Buying Older Sites and Domains

Greg Boser of Web Guerilla made an interesting post about buying older sites and domains. In his post he shows an example of a domain that resolves to the same IP address as

The result is that the site ranks highly for keywords like “Amish furniture”, “Amish gokarts”, and “mini bike furniture”. As a side effect, this can also overtly hurt the rankings of the phrases that the site originally ranked for. Why? While we don’t have the data to prove it (we did not look at this site prior to seeing Greg’s post), inbound anchor text, and the pages and sites linking to you, play a key role in developing the “relevance” picture of your site. When the messages get mixed, so do the results.

Presumably, the Amish furniture domain was acquired by GoKartsUSA in order to gather the value of the inbound links to their site. Greg points out that there is a possibility that this could be an act of competitive sabotage. We consider this scenario a bit unlikely, though. Its an awful lot of work for someone to go through with uncertain results. Not only that, one would suspect that the majority of GoKartsUSA competitors would not have the SEO expertise to figure this one out.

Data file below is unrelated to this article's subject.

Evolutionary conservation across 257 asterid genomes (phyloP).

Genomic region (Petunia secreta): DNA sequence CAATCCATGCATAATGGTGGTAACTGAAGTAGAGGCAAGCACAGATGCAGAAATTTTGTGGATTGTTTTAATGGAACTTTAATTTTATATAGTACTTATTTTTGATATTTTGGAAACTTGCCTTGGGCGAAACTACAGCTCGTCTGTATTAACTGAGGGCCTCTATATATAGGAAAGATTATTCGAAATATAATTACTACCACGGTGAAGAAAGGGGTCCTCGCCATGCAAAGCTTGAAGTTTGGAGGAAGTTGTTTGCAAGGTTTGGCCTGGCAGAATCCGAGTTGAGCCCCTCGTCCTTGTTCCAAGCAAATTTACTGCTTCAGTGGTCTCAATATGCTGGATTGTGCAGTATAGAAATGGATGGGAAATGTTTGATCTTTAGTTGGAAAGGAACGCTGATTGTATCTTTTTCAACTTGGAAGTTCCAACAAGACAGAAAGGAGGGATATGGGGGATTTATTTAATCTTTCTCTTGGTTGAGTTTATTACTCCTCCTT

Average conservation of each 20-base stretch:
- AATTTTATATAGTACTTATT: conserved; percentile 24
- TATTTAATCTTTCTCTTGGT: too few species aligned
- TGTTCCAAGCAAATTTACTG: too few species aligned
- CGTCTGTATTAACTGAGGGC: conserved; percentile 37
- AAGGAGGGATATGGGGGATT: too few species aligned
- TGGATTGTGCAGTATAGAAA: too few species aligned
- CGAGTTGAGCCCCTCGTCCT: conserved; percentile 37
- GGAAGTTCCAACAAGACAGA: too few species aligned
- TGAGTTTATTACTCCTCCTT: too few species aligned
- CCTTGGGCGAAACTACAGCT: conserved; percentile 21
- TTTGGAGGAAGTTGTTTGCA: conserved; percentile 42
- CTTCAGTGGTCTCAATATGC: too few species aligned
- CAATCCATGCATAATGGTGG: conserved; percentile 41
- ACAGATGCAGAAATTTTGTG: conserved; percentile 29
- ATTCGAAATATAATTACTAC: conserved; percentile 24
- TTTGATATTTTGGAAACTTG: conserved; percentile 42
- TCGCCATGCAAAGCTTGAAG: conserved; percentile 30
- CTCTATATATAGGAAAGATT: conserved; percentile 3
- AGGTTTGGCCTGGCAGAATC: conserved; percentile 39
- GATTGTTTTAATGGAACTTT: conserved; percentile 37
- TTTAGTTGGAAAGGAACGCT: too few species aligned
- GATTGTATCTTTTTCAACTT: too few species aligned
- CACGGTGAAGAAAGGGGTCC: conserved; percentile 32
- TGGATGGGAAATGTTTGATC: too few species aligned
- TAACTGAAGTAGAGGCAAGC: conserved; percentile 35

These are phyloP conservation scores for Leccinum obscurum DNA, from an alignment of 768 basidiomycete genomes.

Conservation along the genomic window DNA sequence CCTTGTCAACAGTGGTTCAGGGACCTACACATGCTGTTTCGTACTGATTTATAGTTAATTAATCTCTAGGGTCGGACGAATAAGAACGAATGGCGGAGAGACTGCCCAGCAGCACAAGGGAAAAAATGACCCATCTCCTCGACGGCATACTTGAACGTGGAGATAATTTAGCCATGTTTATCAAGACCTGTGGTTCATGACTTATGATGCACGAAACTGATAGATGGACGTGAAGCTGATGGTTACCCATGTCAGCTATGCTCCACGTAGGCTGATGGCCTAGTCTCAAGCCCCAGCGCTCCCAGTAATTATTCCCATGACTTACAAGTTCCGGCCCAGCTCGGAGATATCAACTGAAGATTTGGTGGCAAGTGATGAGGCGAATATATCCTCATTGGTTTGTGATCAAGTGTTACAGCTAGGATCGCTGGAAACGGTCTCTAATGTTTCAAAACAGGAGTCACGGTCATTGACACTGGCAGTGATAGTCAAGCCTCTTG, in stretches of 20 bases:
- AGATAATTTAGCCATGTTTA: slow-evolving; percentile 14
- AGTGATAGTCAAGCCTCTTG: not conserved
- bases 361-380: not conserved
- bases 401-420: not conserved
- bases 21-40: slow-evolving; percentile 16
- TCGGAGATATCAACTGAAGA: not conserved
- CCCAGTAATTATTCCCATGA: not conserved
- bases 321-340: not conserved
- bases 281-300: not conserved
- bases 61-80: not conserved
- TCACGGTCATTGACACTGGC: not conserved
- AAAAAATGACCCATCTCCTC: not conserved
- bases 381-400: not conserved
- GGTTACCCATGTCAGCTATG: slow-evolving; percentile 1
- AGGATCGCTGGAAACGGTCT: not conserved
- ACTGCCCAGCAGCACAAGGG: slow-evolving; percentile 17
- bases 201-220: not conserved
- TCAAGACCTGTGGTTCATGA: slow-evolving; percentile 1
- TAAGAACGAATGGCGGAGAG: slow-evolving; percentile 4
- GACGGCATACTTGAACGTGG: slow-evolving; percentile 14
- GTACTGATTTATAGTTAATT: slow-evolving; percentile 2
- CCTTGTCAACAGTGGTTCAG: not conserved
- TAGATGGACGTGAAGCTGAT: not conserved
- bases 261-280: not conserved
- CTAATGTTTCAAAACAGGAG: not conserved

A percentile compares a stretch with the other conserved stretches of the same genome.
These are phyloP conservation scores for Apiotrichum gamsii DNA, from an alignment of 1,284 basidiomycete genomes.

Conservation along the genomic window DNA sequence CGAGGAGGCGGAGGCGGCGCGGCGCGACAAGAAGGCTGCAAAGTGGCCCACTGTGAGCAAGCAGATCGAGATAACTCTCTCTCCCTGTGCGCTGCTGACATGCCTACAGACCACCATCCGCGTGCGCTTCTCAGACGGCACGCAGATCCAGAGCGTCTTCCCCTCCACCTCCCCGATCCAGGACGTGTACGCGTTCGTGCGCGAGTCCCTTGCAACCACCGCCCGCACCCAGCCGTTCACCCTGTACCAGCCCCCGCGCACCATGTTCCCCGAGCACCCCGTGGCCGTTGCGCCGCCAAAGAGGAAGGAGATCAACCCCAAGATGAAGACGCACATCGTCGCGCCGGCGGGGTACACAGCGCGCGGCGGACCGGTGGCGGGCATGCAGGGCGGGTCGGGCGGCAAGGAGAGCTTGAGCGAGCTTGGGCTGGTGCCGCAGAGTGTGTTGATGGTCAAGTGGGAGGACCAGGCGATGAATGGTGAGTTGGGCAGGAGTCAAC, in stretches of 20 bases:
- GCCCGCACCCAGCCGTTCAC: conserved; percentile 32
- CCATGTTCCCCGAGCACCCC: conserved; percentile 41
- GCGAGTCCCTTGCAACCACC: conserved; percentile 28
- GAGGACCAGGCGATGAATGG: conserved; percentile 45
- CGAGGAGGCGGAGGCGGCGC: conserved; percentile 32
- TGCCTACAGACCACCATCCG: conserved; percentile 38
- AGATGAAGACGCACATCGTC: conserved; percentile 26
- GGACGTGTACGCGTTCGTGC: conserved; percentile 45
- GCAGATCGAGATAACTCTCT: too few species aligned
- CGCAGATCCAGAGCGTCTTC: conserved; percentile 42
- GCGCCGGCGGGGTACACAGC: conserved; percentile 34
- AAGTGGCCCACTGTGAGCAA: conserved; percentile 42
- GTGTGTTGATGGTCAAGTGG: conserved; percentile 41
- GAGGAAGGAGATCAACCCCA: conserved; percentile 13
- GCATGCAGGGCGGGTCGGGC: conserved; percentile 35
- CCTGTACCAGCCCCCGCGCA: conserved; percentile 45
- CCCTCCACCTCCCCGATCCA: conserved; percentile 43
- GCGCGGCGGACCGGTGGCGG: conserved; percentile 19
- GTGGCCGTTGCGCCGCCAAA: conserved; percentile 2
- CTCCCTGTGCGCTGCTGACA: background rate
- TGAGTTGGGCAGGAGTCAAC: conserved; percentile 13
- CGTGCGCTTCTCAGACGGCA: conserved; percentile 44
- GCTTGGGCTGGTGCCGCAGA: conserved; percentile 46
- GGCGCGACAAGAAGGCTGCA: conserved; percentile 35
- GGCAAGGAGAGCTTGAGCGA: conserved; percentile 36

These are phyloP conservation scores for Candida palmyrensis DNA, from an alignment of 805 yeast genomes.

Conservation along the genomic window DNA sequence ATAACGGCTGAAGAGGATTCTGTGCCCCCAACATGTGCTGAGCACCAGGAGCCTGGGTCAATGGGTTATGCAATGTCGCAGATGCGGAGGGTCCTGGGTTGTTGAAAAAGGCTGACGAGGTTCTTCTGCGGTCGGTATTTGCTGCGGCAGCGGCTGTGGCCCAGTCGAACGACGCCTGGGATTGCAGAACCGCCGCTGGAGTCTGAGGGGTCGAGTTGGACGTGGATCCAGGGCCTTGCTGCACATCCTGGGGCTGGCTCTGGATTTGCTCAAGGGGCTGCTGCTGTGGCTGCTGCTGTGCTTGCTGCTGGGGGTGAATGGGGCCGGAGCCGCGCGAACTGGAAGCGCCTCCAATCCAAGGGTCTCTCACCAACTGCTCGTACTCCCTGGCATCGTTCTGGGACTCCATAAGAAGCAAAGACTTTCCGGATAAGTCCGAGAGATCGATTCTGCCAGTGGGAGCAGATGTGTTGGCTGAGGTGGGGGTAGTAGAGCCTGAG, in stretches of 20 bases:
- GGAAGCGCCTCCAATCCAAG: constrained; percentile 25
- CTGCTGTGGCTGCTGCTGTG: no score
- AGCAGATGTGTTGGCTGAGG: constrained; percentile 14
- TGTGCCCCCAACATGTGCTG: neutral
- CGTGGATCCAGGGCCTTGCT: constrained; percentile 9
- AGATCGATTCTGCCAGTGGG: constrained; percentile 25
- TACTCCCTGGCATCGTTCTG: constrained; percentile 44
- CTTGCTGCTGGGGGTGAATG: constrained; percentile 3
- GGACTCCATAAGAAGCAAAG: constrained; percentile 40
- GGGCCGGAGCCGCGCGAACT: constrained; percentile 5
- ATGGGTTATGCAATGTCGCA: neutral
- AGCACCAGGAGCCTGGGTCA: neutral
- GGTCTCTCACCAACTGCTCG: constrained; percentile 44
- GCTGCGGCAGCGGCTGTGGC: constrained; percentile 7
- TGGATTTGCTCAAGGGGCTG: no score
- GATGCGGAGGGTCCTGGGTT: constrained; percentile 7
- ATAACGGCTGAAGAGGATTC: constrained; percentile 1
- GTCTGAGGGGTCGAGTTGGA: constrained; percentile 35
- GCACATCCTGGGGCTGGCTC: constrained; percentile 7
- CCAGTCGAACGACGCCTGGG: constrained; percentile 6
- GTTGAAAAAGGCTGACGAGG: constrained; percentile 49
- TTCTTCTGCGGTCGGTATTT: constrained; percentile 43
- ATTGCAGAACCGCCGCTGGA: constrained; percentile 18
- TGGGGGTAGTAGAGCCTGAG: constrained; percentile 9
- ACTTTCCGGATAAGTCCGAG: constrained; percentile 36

It looks to me like GoKartsUSA probably got some bad SEO advice. 1-2 years ago, relevance calculations were not as sophisticated as they are today, and a link was a link. What we do get is a splendid example of the power of anchor text. The inbound anchor text is literally overriding the on page content.

So content may be king (you can’t get good links without it), but links rule. Do your link building with care, and keep it on topic.


  1. stonecold says:

    I agree that we will never know for sure. But I am still of the opinion that it’s anchor text that is ruling the day. Another interesting question – does the inbound anchor text start to lower the rankings of the terms that the site used to rank well for. I think it might, because the relevance scores for the site will get diluted.

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